This year has been a challenging and inspiring one for Indigenous writers. When I look back on 2017, I see incredible accomplishments, opportunities, and movements to create, recreate, and reclaim. There are signs we’ve finally punched through to the light – after generations of writers working to hold space and create opportunities for Indigenous literatures; after decades of standing against those who spoke over us, about us, misrepresented us, and stole our stories as their own; after always resisting those who told us that our stories were simplistic, that readers were not interested, that our artistic and literary traditions needed to be abandoned, or edited and rewritten to conform to western canons, and that our stories and our cultures were only legitimized through the lens provided by non-Indigenous writers and editors.
Right now we’re working to bring the Indigenous literary community together through gatherings to establish networking and advocacy circles for the literary arts. This will further strengthen our voices and, now that some doors have been opened, help us to push them fully open. We’ve never had this before. Instead, we’ve networked informally, found allies and champions, and some of us have created events to bring us together. To know that we’ll have our own circle of literary arts is uplifting. It’s been a long time coming and, as recent controversies have shown, much needed.
One of those controversies raged for months during the first half of 2017. The issue wasn’t new. In 1989, the issue of “appropriation of voice” was hotly debated at the Writers’ Union of Canada when non-Indigenous writers were told to “stop stealing our stories.” In 2017, after decades of debate, the issue again came to a head when the editor of the union’s members’ magazine, Write, published an editorial calling for an “appropriation prize” in an issue showcasing Indigenous writing and publishing. After the editor resigned, a group of Canadian journalists jumped on Twitter to “joke” about cultural appropriation and donate to an appropriation prize. The backlash was swift and resulted in a crowdfunding campaign to support emerging Indigenous writers. It was launched on a Monday with a goal to raise $10,000 and by Wednesday had raised $30,000. When it ended four months later, the campaign had collected $116,565 from 1,563 donors. A total of $141,000 was eventually raised.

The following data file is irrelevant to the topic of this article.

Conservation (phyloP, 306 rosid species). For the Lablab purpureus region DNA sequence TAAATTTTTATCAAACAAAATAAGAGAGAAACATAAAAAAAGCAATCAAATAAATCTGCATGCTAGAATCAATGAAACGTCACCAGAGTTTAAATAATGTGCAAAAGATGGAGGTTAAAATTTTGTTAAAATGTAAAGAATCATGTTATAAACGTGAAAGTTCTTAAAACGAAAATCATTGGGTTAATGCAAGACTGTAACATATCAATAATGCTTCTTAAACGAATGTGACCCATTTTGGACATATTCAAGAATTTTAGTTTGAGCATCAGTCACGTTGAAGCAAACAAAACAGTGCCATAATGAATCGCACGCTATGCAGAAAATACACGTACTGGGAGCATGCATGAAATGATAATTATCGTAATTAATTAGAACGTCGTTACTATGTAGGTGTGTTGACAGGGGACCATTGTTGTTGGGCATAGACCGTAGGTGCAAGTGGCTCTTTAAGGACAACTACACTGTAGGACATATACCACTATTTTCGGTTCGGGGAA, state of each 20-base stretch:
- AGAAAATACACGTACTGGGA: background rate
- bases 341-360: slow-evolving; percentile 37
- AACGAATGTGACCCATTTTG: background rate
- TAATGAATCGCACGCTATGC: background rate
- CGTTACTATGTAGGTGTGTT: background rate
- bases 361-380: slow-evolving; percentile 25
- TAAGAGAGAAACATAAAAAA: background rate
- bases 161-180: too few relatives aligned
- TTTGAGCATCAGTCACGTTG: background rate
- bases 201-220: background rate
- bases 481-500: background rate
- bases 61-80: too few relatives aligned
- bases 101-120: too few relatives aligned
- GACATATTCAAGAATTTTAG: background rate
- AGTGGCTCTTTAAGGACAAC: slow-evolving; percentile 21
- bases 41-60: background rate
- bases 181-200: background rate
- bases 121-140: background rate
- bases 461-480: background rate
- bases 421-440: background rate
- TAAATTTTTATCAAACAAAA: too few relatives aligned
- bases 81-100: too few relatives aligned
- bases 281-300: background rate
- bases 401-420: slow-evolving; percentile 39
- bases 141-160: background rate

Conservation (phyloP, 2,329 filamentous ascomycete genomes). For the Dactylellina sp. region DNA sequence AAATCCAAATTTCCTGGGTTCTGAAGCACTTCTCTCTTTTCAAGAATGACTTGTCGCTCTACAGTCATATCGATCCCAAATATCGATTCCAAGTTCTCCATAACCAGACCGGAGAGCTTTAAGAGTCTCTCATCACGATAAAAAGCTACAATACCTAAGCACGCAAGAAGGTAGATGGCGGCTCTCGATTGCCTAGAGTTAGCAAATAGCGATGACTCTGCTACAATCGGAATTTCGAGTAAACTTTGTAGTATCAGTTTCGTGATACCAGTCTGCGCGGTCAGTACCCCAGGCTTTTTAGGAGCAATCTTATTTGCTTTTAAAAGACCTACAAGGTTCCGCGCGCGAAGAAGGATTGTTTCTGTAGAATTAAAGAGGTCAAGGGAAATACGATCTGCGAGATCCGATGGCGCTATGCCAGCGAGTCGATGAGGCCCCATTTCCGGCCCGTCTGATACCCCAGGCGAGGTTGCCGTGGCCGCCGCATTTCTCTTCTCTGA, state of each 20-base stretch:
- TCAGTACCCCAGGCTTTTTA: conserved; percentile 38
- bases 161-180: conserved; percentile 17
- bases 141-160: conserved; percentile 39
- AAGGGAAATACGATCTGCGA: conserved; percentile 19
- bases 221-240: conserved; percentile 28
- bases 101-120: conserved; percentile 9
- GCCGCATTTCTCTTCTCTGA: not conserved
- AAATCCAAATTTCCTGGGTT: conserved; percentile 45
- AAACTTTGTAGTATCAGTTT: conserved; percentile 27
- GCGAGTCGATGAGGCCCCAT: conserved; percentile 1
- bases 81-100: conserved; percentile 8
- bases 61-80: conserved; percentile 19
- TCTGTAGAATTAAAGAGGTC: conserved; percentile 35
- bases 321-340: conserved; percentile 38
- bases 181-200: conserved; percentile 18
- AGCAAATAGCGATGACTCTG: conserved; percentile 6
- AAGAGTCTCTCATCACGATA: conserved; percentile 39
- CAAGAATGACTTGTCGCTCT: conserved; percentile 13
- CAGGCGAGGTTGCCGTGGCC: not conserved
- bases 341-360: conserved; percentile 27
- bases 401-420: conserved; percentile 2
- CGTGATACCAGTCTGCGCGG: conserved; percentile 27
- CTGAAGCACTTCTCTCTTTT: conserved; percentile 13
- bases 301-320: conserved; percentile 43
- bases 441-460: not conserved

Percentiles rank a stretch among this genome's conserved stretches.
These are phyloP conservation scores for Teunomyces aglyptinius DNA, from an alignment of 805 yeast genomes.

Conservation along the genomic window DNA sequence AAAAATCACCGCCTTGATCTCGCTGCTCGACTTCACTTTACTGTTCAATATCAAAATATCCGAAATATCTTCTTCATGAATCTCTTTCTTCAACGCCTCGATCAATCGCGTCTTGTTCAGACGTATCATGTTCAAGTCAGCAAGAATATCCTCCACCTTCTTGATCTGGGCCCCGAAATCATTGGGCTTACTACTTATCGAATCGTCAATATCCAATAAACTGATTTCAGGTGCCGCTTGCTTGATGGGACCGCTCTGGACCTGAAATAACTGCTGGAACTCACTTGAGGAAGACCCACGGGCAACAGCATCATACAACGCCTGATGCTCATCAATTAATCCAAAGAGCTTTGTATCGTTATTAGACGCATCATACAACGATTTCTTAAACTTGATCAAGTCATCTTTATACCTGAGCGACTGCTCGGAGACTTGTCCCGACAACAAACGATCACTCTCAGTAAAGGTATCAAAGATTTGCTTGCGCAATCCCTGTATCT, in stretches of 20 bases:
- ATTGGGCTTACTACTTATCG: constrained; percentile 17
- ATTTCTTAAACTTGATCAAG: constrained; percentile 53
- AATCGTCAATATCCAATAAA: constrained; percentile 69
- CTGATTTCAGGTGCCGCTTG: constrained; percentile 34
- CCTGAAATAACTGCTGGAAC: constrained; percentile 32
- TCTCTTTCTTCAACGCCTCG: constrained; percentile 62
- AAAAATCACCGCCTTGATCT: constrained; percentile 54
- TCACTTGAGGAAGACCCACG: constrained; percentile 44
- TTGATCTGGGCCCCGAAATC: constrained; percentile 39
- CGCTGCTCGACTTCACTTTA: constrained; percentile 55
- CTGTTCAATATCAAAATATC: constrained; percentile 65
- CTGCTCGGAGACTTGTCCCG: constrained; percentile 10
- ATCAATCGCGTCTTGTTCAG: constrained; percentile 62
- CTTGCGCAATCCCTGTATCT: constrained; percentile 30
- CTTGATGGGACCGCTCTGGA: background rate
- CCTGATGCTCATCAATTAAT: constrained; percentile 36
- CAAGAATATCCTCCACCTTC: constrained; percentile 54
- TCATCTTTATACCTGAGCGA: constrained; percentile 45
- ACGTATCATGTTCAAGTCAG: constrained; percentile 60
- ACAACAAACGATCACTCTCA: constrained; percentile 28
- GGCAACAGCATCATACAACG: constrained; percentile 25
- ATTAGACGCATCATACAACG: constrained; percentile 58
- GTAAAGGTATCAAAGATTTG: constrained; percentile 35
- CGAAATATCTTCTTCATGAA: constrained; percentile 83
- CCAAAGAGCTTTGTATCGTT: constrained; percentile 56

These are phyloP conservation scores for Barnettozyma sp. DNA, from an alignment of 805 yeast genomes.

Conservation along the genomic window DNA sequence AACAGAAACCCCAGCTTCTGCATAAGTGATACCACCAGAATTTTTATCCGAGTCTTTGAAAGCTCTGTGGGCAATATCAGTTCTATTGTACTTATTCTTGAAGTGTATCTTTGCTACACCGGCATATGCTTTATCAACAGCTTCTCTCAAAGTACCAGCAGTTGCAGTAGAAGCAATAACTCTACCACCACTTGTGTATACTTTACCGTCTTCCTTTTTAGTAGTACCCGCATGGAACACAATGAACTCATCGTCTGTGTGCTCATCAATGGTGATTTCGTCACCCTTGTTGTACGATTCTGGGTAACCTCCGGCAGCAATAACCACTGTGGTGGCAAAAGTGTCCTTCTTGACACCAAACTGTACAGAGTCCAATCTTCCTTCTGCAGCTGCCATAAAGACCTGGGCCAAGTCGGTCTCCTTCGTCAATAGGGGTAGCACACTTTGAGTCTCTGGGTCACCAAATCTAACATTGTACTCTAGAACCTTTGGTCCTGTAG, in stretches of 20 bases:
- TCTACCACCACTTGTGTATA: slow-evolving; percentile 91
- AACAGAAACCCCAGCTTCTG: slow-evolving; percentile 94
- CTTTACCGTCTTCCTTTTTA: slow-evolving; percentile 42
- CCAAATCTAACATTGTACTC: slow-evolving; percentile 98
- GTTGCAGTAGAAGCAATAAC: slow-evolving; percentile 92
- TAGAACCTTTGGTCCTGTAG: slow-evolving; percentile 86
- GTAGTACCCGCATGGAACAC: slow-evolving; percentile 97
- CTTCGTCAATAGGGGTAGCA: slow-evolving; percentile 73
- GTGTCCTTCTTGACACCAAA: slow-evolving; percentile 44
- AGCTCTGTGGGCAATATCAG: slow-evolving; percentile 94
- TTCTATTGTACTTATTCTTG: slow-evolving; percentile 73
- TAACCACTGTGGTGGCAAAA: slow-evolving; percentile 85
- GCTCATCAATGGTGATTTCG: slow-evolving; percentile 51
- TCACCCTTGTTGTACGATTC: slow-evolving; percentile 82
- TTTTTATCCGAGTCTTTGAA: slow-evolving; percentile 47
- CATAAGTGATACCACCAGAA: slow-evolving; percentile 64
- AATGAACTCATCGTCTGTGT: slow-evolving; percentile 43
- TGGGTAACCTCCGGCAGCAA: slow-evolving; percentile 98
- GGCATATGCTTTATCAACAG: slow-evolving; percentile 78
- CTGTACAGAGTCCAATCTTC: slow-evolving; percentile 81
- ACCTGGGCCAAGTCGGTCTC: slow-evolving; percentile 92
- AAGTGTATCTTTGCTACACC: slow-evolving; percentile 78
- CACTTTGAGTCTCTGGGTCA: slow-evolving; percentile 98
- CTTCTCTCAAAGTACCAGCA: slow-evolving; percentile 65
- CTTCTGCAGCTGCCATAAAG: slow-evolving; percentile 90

The resulting new prize, the Indigenous Voices Awards (for which I am a juror), officially supports “Indigenous literary diversity and complexity, honouring the sovereignty of Indigenous creative voices while rejecting cultural appropriation.” For its inaugural year, eight emerging Indigenous writers will receive awards. The award recipients will be announced this spring.
Meanwhile, Indigenous writers have already won numerous international, national, and regional awards in 2017, including the Amazon.ca First Novel Award, the Griffin Poetry Prize, and a National Magazine Award. Others have work shortlisted for an incredible array of upcoming major literary awards, including the Governor General’s Literary Awards, the Scotiabank Giller Prize, the Kirkus Prize, the Journey Prize, and the Roger’s Writers’ Trust Fiction Prize.
We have so much to celebrate, and for the first time I look ahead and see promise. I see the possibility that First Nations, Inuit, and Métis literatures are finally recognized in their rightful place in this land – not in the margins, but in the centre, where they have always been.
Some of 2017’s recognized writing by Indigenous authors:
Injun by Jordan Abel, Griffin Poetry Prize (winner). Abel is Nisga’a.
“A Mind Spread Out on the Ground” by Alicia Elliott, National Magazine Award (gold). Elliott is Tuscarora.
The Break by Katherena Vermette, Amazon.ca First Novel Award (winner). Vermette is Métis.
The Marrow Thieves by Cherie Dimaline, Governor General’s Literary Award for Young People’s Literature; Kirkus Prize for Young Readers’ Literature. Dimaline is Métis.
Son of a Trickster by Eden Robinson, Giller Prize (shortlist). Robinson is of Haisla and Heiltsuk ancestry.
When We Were Alone by David Robertson and Julie Flett, Governor General’s Award for Young People’s Literature for Illustrated Books. Robertson is Swampy Cree. Flett is Cree-Métis.
“She is Water” by Darlene Naponse, Writer’s Trust/McClelland & Stewart Journey Prize (finalist). Naponse is Atikameksheng Anishnawbek.
Bad Endings by Carleigh Baker, Roger’s Writers’ Trust Fiction Prize. Baker is Métis/Icelandic.
This Accident of Being Lost by Leanne Betasamosake Simpson, Roger’s Writers’ Trust Fiction Prize (finalist). Simpson is Anishinaabek.
Seven Feathers: Racism, Death, and Hard Truths in a Northern City by Tanya Talaga, Hilary Weston Writer’s Trust Prize for Nonfiction (finalist). B.C. National Award for Canadian Non-fiction (shortlist). Talaga is of Ojibwe ancestry.